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Gainey frustrated by missed fairways

Tommy Gainey’s left wrist has been acting up lately, but his scores aren’t suffering.

 

GREENSBORO, N.C. — Maybe it’s a bit of reverse psychology. But Tommy Gainey certainly didn’t talk like the man who is leading the Wyndham Championship on Friday.

 

Gainey had just finished off a round of 65 that left him owning a three-stroke advantage at 12 under. But he  checked his stats — 8 of 14 fairways, 11 of 18 greens and 24 putts — and Gainey wasn’t particularly pleased by what he saw. The translation? Three more fairways but four fewer greens in regulation than he had the previous day in shooting 63.

 

"Man, I hit that ball — I hit it so bad today," Gainey said, leaning forward on the podium and shaking his head. "… I hit it worse today than I did yesterday off the tee. I hit my irons worse than I did yesterday. I thought my iron game yesterday was on top of it. Today it was worse and I think that’s got a lot to do with hitting it more out of the rough.

 

"It’s just hard to make birdies when you keep putting yourself … in the rough. I mean it’s not high but it’s thick. Just settles straight down and you just got to go after it and the harder you swing at it to get it out, just the more shock that goes into the wrist."

 

And Gainey’s left wrist is somewhat problematic these days after he sprained it hitting out of the rough during the RBC Canadian Open.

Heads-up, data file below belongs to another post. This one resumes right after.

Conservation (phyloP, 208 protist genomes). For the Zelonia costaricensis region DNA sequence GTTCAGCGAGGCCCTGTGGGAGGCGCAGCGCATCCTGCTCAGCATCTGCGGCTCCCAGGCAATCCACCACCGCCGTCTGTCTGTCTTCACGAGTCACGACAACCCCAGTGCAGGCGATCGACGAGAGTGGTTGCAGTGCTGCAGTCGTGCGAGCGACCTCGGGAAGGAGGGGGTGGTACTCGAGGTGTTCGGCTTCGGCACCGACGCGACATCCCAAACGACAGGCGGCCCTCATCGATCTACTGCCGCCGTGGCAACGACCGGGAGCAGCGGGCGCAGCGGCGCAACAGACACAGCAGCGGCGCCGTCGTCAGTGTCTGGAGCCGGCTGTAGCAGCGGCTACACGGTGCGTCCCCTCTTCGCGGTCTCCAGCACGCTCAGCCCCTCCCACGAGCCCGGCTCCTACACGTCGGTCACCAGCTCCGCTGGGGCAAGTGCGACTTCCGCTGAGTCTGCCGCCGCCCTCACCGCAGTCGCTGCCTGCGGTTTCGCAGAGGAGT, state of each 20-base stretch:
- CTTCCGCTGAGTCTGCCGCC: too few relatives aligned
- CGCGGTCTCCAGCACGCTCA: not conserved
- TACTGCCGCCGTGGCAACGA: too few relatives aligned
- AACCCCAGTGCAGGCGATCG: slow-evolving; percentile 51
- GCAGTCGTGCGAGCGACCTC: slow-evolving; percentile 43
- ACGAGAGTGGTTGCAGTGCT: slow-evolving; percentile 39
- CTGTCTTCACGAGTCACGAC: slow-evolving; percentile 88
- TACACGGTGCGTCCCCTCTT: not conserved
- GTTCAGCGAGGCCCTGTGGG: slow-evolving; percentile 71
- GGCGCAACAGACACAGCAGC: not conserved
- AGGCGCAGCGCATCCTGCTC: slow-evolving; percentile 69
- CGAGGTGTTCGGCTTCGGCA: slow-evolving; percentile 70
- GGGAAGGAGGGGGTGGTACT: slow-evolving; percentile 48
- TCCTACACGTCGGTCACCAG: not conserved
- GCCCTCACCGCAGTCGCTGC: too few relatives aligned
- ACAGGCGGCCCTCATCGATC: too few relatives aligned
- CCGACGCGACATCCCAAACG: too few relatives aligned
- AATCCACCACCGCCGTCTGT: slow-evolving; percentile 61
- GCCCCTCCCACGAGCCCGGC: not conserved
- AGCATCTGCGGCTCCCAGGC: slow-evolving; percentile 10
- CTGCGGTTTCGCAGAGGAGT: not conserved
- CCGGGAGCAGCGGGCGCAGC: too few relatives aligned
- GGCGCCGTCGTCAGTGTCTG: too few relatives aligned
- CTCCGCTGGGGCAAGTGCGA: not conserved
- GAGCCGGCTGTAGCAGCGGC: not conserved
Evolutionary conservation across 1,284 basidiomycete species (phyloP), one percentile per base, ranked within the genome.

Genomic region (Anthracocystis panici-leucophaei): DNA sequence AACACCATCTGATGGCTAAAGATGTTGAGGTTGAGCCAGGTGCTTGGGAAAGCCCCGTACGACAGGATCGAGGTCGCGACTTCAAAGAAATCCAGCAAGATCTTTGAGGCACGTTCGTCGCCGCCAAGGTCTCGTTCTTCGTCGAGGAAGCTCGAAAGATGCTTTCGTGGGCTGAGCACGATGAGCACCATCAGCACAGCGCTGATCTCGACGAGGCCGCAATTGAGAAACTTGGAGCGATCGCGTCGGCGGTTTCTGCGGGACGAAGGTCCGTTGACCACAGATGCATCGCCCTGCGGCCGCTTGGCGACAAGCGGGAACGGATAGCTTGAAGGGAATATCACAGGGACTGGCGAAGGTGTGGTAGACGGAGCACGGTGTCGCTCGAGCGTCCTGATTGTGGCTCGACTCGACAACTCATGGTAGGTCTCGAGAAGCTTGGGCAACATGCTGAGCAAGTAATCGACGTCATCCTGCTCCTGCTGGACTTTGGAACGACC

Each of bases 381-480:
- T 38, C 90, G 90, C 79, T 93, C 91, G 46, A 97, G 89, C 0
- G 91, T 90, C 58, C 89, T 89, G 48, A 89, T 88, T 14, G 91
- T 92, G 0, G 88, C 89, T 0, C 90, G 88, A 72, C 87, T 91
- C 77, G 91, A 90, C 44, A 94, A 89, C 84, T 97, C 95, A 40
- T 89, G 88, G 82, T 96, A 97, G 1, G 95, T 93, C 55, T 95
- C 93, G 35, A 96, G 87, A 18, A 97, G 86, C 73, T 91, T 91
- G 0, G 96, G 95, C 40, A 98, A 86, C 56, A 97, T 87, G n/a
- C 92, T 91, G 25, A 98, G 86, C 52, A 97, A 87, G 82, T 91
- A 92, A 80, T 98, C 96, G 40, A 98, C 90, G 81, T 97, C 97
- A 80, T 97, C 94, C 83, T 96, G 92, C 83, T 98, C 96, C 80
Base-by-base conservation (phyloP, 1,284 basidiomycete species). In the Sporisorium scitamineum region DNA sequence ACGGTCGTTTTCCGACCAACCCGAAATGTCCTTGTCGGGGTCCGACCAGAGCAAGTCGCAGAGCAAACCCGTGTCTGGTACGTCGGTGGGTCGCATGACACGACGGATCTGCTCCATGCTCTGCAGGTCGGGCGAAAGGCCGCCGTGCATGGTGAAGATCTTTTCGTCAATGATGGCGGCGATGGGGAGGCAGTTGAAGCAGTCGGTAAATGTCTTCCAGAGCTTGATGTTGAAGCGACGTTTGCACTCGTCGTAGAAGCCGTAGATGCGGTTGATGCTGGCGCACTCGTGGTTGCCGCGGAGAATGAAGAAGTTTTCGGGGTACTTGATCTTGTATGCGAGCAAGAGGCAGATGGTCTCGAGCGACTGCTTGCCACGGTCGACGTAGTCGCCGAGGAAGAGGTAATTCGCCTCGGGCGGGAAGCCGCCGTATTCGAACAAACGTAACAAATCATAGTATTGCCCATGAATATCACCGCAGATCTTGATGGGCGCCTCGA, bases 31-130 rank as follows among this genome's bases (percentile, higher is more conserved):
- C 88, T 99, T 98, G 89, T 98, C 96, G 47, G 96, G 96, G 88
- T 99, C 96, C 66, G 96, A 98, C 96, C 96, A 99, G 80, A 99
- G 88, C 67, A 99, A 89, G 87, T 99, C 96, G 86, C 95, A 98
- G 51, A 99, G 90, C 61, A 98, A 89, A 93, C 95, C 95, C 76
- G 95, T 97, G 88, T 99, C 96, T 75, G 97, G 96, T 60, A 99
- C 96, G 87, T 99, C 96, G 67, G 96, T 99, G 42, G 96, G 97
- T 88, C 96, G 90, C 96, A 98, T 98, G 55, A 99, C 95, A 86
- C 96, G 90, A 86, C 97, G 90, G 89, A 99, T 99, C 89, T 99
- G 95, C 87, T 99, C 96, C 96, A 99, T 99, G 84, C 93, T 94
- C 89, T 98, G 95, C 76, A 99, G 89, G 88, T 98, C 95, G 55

"If you can look at my stats, they’ll tell you that I haven’t hit many fairways since that tournament and I’ve been struggling off the tee and it’s pretty much — you know, it’s been ongoing thing with my wrist not feeling a hundred percent but I’m not going to sit up here and make any excuses," Gainey said. "Everybody out here has to play injured. That’s just the way it is."

 

Gainey, who is headed into the PGA TOUR Playoffs for the FedExCup for the first time in his career, doesn’t plan to change his approach heading into the weekend. He knows better than to get ahead of himself.

 

"My mindset is when I tee it up I try to win no matter if it’s the first day, last day," Gainey said. "I try to make as many birdies as I possibly can.  That’s what this game is all about. You try to out-birdie everybody else. You make more birdies than everybody else, you win.

   

"I haven’t really accomplished anything in two days. The only thing I’ve accomplished is I’ve set myself up in good shape going into the weekend. But, still, there’s a lot can happen and one day as we all know, but two days, that’s like an eternity in a golf tournament. I’m trying to do the same thing I did these first two days tomorrow."

Image by Martin/Getty Images.

By Helen Ross, PGATOUR. 

 
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